25 Recipes for When You Don't Feel Like Cooking

What do you cook when you just can't? That is, when you can't handle doing much of anything—whether that's thinking, watching the news, scrolling through Facebook, or just following an elaborate recipe with perhaps one too many steps and ingredients.

These 25 recipes are for when you can't: ones that require little attention after they're on the stovetop, in the slow-cooker, or in the oven, or have so few ingredients they come together without much thought.

We know, sometimes everything is too much. These aren't. We promise.

Just let it go, low and slow

Things that roast forever (so you can forget about them)

Fewer ingredients, Ipso Facto less time

What do you make when you don't want to think about cooking? Tell us in the comments.

See what other Food52 readers are saying.

  • aimi
  • Kimberley Hodgdon Landsman
    Kimberley Hodgdon Landsman
  • Windischgirl
  • Marylou Kormann
    Marylou Kormann
  • kareema
I fall in love with every sandwich I ever meet.


aimi May 13, 2017
this is my standby, always have all the ingredients on hand, the only real work is grating the cheese, and it tastes like it took hours..
Kimberley H. February 28, 2017
How exciting! A list of recipes to make when I don't feel like cooking? And then I pull up the list, to find that every single recipe is based on a non-food item. You have a list of recipes heavy on animal cruelty period made with non-food items such as body parts. Gross. And certainly not easy!
Meg H. July 8, 2018
But let me guess; There’s nothing “gross” about the idea of human (baby) *body parts* aka abortion. Am I right?
Kimberley H. February 28, 2017
How exciting a list of all kinds of recipes to make when I don't feel like cooking? And then I pull up the list and not one of them is made from food! They're all made from the bodies of someone else. Not food. And certainly not easy...
Windischgirl February 11, 2017
"Just can't" meals--if there are no leftovers-- include scrambled eggs with homemade bread; avocado toast; a microwaved sweet potato topped with veggies (mushrooms, red pepper, broc) and cheese; limas or butter beans, cooked in the micro, seasoned with lemon juice and soy sauce and topped with cheese; or cheese crackers, crudités, and a glass of wine if it's been especially rough.
I start a new job next week, reducing my commute from an hour to about 20 minutes , so I may be a little more amenable to actually cooking during the week. I just couldn't bring myself to start dinner at 8 pm.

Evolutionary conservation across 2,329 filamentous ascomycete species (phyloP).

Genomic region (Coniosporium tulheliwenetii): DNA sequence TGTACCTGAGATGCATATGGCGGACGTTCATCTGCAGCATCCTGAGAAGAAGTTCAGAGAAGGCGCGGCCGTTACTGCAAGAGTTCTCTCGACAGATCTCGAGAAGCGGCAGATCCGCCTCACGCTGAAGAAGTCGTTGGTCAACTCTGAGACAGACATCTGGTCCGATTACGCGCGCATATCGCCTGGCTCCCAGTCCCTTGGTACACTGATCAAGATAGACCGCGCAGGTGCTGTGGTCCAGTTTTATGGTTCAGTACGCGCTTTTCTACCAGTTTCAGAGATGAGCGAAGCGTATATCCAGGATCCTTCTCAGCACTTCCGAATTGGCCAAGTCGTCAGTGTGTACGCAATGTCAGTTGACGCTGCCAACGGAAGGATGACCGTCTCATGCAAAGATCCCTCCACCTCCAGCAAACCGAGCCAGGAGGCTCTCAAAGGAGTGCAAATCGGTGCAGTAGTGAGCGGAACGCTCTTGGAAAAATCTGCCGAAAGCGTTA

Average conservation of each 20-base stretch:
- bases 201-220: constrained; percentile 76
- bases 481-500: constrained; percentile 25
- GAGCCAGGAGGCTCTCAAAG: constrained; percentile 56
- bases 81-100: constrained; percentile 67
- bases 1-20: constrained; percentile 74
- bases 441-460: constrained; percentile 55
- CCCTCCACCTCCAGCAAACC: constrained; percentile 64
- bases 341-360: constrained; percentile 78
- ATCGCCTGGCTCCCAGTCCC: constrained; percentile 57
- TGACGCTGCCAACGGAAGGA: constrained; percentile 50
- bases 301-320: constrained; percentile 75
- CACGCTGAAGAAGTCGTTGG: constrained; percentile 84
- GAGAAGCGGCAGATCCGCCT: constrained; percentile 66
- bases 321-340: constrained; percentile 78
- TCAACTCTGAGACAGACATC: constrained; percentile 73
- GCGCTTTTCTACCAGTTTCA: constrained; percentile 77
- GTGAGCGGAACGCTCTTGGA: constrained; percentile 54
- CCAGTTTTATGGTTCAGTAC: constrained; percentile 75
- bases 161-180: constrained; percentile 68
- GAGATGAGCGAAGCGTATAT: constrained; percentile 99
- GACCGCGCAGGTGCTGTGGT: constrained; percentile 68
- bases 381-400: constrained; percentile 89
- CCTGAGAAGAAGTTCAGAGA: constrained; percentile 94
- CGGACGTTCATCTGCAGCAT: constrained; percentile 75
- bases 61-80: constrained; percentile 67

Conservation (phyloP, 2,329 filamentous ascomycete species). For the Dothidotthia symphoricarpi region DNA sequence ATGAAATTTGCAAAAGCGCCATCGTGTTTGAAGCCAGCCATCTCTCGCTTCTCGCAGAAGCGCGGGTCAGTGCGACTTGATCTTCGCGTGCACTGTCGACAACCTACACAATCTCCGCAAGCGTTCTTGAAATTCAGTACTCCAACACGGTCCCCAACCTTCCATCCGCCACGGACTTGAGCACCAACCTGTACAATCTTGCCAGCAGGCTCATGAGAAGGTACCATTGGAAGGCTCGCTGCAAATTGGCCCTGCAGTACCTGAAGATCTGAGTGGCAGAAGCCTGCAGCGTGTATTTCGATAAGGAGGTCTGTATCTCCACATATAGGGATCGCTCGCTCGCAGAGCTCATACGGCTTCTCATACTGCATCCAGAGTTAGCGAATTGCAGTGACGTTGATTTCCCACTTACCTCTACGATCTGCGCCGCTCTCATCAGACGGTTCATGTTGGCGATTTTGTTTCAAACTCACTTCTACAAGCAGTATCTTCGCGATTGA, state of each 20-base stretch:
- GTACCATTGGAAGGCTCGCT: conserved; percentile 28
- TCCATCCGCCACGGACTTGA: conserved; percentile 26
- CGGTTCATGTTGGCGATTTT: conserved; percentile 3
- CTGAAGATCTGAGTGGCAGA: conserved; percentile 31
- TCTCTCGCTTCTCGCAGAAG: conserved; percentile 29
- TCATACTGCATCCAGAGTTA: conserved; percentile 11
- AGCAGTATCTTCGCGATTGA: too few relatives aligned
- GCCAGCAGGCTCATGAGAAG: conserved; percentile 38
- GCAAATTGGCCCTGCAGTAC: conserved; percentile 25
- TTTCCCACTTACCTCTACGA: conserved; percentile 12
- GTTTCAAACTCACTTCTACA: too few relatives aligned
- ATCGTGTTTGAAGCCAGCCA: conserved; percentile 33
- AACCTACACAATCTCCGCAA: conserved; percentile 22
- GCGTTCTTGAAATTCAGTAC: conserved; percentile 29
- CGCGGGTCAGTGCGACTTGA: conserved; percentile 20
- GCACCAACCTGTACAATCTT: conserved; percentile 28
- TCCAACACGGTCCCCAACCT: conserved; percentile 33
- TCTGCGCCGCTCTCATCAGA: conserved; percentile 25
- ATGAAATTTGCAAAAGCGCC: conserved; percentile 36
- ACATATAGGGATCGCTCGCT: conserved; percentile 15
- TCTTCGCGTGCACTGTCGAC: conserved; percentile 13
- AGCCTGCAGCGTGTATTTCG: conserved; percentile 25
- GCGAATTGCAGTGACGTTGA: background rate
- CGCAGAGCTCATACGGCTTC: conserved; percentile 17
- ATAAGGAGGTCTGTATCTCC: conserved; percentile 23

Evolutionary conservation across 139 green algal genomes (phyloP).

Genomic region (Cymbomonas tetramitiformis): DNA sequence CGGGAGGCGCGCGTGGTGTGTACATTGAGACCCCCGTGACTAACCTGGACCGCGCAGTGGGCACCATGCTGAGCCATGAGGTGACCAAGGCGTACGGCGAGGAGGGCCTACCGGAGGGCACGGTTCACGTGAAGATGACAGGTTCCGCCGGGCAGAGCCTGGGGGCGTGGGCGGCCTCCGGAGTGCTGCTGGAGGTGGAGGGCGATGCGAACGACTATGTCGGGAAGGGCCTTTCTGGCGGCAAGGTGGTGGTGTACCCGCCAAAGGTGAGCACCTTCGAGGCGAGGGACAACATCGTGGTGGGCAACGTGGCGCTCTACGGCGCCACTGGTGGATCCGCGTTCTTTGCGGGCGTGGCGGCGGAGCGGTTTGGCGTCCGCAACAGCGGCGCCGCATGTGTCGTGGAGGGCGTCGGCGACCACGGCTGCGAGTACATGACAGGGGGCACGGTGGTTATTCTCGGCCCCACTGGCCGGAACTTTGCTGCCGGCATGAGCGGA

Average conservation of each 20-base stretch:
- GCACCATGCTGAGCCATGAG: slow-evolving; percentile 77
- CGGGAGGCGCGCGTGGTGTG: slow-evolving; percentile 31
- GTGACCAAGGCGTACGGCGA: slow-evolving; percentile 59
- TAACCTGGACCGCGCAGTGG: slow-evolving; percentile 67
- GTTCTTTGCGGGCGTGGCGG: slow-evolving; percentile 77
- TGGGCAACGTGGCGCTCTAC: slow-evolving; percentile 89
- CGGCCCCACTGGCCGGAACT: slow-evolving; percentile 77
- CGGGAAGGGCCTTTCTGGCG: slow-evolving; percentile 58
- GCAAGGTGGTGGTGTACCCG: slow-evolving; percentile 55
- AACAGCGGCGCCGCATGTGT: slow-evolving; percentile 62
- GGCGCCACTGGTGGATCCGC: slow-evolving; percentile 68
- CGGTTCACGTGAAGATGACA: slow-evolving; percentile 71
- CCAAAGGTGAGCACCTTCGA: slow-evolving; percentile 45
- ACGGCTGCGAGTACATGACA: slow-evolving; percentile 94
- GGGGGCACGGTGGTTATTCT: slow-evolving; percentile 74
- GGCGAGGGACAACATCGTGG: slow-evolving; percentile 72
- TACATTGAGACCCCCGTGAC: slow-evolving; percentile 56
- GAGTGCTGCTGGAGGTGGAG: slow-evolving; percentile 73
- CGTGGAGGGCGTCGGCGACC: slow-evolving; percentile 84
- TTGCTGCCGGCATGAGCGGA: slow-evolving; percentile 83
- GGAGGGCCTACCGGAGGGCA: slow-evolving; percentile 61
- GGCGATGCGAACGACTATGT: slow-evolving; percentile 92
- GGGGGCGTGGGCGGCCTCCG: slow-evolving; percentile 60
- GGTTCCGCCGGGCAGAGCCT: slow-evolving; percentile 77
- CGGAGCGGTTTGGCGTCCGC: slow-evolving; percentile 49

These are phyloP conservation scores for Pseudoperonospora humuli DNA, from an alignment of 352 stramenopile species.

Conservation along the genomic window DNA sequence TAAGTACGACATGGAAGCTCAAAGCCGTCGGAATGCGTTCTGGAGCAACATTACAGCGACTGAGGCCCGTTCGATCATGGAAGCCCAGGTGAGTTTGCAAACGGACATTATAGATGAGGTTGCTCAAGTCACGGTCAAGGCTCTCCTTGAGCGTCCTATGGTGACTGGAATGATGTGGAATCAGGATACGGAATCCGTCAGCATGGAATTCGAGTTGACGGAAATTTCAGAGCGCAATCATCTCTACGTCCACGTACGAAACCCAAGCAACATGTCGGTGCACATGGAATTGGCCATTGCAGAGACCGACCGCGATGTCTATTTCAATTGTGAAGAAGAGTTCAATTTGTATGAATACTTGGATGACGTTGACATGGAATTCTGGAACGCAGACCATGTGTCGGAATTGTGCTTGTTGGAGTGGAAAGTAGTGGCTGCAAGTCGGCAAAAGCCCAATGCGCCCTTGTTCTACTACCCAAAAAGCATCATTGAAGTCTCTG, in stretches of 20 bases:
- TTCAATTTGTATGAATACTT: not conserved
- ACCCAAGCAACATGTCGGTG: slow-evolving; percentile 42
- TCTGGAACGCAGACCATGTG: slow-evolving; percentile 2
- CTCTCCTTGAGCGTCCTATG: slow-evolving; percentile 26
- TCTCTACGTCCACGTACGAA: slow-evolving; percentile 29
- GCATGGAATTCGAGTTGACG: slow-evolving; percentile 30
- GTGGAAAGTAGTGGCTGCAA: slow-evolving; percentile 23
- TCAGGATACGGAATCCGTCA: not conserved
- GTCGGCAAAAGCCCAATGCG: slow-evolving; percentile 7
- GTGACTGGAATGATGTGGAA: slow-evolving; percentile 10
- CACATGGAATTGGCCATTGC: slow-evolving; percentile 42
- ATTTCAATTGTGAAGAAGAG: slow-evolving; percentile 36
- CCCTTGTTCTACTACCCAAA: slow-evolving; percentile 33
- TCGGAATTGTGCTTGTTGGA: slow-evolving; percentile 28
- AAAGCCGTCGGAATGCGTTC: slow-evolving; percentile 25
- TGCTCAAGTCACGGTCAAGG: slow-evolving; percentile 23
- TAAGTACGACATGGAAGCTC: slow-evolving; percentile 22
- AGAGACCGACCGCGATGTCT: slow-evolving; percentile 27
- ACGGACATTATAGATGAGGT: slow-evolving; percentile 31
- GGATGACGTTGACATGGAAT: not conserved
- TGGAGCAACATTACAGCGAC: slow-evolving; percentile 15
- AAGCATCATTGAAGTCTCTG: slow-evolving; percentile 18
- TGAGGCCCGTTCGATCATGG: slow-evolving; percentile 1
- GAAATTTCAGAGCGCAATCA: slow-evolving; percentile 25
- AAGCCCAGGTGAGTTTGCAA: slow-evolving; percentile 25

Marylou K. February 10, 2017
Boot Junky, I wait till the weekend to make these slow cooked meals. Wonderful to share with friends and family and then have left-overs for the week to come.
kareema February 10, 2017
Personally, I'll be glad when people don't feel the need to put salt on *everything*. It's getting monotonous.
arcane54 February 10, 2017
My I'm tired and hungry dinners range from Chicken piccata to okonomiyaki to pasta with butter and Parmesan to baked salmon and often - just buttered popcorn. Cooking is my de-stresser and a way I care for myself. Sometimes all I need is a bowl of popcorn... really.
Hazel February 9, 2017
Lovely recipes. After work I think the most I could do is the scrambled egg or toasted sandwiches ones. One meal I can do when tired as well is French toast; slow cooker recipes are good if you can anticipate that you're going to get home tired and can prepare it all the night before if you have a day off or feel energetic. I've even done lasagne in the slow cooker before which was a real treat, and the smell was gorgeous when I got home. It's handy too to do an extra meal the day before to just microwave.
bookjunky February 8, 2017
I was so disappointed in this list I almost wept. Few if any are suitable for people who truly can't face a cooking project for reasons of health or exhaustion or lack of time.
Riddley G. February 8, 2017
Aw, I'm so sorry to hear you almost wept! That's not the intention of this post. Perhaps you'd be more interested in something like this:
Laura H. February 6, 2017
What...was the threshold for this again? Because I'm pretty sure if it isn't less than five ingredients (that I have not had to chop or dice or brown or whistle in the general direction of...) , its more than my "just can't" threshold can withstand.
bookjunky February 8, 2017
Thank you!
caninechef February 6, 2017
I love these articles that revisit many recipes, they remind me of recipes that piqued my interest but I never got around to making or that I totally missed the first time around. However you obviously have a much higher activity level when you don't feel like cooking than I do; including recipes with 25 ingredients, browning pounds if meat, hours of braising, and recipes that require starting the preparation for the next days meal. I would hate to have to follow in your shoes when you actually want to cook.
Nan R. February 6, 2017
My thoughts exactly. Not wanting to cook means opening a can of beans, adding some pre-washed spinach, maybe some jarred roasted red peppers or artichokes, and a simple vinaigrette.
Riddley G. February 6, 2017
Thank you both for sharing! I'm glad we have different ideas of what "not wanting to cook" means. It opens up great discussion! Thanks again.
Steven W. February 7, 2017
In this case it means not having to stand there for two hours fussing over an involved recipe...these are great ideas, and you can prep away if you want.
tia February 10, 2017
Oh god, no kidding. I have had an entire week of "just can't." Meals, such as they are, have been take-out from near my office, a protein bar, frozen dinners from my emergency stash, a glass of milk, etc. Tonight I'm going to get crazy and have pasta with butter and parm and some fried eggs.
Outi March 1, 2017
So true!
Outi March 1, 2017
Responding to To Nan Rogers Cifani's comment